|Waterfall||a little blur||1/15 to 1/8|
|milky||little waterfall||1 to 10 sec|
|milky||heavy waterfall||1/2 to 2 sec|
|Stream||1/4 to 1/2|
|Sea||a little blur||1/4 to 1/2|
|lots of blur||2 to 10 sec|
|delicate mist||30 to 120 sec|
If we focus on waterfalls or little streams, overcast days are the moment to look for. Under such conditions we might succeed in longer shutter speeds without the use of filters, using low ISO settings.
I recommend everybody working in RAW. This is the only way to retain more information to recover details if necessary. Also, the white balance can be easily adjusted in RAW
As photographers, we hope for a perfect one shot in camera. But there are occasions where blending different images in post-processing will be necessary. For example, we might use focus stacking and blending images with different focus points, to create a sharp image from both the front and to the background. Another example is to exclude moving branches or leaves while retaining a longer shutter speed to blur the water.
Composition of a waterscape photo
When composing my sea- or waterscape photos, I start looking at the scene and I will decide whether it could be interesting to include or to exclude the sky and where to position the horizon. Of course, the horizon has to be perfectly horizontal. Wonky horizons in seascapes are very distracting. (see my specific blog on horizons)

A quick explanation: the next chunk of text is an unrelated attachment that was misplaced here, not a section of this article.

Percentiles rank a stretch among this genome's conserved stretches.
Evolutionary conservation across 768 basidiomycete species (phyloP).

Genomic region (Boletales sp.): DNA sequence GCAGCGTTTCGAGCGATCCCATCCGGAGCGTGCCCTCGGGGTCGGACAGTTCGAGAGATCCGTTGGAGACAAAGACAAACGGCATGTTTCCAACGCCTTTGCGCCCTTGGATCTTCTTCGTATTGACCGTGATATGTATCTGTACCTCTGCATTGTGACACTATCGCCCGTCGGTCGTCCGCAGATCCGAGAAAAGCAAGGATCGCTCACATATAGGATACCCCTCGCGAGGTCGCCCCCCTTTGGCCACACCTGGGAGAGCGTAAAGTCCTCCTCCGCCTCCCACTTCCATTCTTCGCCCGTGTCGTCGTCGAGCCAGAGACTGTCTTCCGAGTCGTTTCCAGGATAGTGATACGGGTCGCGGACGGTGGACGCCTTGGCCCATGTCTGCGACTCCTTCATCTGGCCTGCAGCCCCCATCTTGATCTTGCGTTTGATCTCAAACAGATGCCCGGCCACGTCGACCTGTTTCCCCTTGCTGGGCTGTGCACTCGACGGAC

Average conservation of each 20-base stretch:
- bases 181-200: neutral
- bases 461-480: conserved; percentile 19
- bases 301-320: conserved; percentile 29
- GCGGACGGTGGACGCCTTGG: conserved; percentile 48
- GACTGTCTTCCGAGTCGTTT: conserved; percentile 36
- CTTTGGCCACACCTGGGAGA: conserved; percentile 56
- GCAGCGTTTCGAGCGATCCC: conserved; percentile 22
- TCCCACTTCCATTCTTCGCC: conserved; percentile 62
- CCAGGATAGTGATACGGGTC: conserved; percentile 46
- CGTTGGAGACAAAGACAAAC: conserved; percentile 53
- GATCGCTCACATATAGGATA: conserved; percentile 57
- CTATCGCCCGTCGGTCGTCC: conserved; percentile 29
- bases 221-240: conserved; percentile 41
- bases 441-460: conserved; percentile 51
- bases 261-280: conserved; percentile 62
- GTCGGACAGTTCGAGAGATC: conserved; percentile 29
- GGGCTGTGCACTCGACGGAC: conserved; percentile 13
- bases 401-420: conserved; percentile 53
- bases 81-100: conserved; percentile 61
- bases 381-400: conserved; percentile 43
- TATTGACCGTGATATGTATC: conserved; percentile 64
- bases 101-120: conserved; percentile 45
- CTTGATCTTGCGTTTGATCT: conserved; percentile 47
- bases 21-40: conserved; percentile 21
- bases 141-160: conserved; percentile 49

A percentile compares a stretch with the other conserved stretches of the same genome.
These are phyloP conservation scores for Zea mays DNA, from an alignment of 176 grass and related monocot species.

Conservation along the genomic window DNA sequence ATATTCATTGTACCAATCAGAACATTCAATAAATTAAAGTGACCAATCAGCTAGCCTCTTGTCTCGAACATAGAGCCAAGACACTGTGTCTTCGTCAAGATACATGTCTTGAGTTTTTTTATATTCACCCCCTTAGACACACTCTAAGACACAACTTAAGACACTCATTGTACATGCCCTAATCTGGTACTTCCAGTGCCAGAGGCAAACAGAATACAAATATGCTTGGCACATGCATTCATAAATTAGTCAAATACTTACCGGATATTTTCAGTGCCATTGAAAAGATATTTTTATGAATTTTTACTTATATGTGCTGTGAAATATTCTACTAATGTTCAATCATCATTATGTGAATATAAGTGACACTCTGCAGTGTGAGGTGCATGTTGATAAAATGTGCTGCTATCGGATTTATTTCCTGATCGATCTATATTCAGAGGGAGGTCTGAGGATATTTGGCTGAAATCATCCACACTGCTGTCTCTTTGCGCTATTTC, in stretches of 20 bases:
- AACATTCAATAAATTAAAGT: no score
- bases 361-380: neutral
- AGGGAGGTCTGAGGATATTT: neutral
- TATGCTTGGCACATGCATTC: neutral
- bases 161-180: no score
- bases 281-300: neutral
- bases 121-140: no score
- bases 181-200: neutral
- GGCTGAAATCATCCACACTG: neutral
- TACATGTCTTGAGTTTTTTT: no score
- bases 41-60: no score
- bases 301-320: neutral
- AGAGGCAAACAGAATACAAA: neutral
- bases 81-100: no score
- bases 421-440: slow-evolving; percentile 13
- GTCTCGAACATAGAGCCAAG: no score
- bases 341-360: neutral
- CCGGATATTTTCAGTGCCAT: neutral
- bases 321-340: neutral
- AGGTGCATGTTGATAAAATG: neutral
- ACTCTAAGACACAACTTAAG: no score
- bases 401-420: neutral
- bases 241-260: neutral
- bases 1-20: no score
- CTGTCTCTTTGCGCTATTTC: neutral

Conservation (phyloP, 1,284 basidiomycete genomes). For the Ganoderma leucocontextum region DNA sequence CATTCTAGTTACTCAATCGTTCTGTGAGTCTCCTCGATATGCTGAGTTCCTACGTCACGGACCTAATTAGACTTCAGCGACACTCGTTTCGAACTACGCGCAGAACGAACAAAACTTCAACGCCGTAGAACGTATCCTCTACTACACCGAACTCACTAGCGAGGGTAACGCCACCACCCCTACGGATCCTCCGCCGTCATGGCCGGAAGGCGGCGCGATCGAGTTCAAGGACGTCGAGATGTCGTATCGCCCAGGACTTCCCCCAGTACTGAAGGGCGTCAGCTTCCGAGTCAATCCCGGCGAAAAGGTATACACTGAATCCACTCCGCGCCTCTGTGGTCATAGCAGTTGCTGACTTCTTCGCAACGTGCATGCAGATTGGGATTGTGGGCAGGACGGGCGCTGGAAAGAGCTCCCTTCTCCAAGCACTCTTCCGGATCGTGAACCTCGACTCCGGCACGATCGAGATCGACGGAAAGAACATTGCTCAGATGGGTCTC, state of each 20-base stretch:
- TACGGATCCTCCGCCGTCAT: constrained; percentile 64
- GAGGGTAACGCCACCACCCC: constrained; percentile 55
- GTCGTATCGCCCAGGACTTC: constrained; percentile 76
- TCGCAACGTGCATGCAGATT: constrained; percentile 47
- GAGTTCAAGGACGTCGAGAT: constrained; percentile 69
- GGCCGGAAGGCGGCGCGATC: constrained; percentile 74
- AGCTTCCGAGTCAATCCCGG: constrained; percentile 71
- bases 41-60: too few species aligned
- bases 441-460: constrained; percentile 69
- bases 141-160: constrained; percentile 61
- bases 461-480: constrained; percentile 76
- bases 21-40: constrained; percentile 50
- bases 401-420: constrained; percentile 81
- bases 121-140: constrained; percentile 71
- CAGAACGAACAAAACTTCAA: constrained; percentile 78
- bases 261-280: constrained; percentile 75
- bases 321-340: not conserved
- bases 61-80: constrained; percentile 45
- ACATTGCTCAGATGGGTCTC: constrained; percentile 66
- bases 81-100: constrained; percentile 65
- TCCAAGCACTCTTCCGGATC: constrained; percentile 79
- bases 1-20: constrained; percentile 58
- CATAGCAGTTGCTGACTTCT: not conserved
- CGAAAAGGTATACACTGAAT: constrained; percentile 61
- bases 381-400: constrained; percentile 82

At the same time, I will look for foreground interest and a focal point. If possible, I will place the focal point based on the rule of thirds. But if symmetry would be appropriate, I place for example a prominent rock in the centre. Reflections on the surface of lakes or ponds work remarkably well with symmetry. The pictures might become more mysterious when you concentrate on the reflection only.
If the tonal range is too large, I will use graduated filters to even out the contrast between sky and foreground. And depending on the desired effect and the necessary shutter time, I will add more ND filters.
In the near future, I will publish a specific blog on the use of filters and dig in deeper into the technical details.
One would think that timing has nothing to do with composition. In seascapes photography, however, timing is crucial for a good result and it will determine a large part of the composition. I’ve found the best way to capture moving waves is to wait until the water retreats back into the sea. I have found that the water is calmer when it is pulling back. This creates lovely streaks as the water curves around pebbles or rocks or flows over an object like steps in the water.
As always, I would like to invite you to leave a comment or question below.